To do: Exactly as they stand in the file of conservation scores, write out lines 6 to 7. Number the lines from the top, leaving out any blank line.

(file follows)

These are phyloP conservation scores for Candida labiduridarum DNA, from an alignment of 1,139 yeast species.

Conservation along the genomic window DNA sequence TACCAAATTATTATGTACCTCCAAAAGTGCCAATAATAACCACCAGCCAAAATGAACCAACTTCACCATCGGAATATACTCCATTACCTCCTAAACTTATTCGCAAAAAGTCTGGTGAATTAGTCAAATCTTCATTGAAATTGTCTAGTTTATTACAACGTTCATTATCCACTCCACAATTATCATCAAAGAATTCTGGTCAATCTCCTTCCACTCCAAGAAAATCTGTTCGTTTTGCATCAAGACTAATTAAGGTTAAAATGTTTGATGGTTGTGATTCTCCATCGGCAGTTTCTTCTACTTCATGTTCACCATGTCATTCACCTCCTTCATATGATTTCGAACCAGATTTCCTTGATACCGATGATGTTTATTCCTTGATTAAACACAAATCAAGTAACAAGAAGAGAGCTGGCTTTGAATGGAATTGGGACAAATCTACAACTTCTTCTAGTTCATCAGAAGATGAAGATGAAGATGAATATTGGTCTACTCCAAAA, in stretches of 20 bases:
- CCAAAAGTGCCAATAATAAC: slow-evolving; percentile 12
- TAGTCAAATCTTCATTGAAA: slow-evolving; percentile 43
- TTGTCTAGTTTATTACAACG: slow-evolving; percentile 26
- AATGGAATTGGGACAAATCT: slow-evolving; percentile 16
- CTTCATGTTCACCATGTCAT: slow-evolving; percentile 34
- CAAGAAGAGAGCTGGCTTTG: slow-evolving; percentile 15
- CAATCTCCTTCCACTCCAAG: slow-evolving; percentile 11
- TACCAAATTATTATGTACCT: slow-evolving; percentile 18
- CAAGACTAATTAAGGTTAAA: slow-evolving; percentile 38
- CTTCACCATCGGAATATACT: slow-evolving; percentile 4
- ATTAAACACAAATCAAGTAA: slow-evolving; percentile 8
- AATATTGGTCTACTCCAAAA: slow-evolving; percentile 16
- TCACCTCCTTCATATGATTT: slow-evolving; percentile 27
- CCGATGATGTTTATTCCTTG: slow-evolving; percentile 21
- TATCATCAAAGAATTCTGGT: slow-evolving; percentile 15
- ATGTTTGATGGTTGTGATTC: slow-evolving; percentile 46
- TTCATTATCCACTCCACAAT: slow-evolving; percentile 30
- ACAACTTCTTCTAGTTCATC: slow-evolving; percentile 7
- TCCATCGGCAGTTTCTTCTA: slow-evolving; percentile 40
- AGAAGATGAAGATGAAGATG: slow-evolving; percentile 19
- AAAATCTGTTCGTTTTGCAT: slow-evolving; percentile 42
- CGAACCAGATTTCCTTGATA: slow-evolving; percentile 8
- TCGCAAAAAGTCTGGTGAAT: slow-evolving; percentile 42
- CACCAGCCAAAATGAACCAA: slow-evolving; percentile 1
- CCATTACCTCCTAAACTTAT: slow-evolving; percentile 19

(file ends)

- AATGGAATTGGGACAAATCT: slow-evolving; percentile 16
- CTTCATGTTCACCATGTCAT: slow-evolving; percentile 34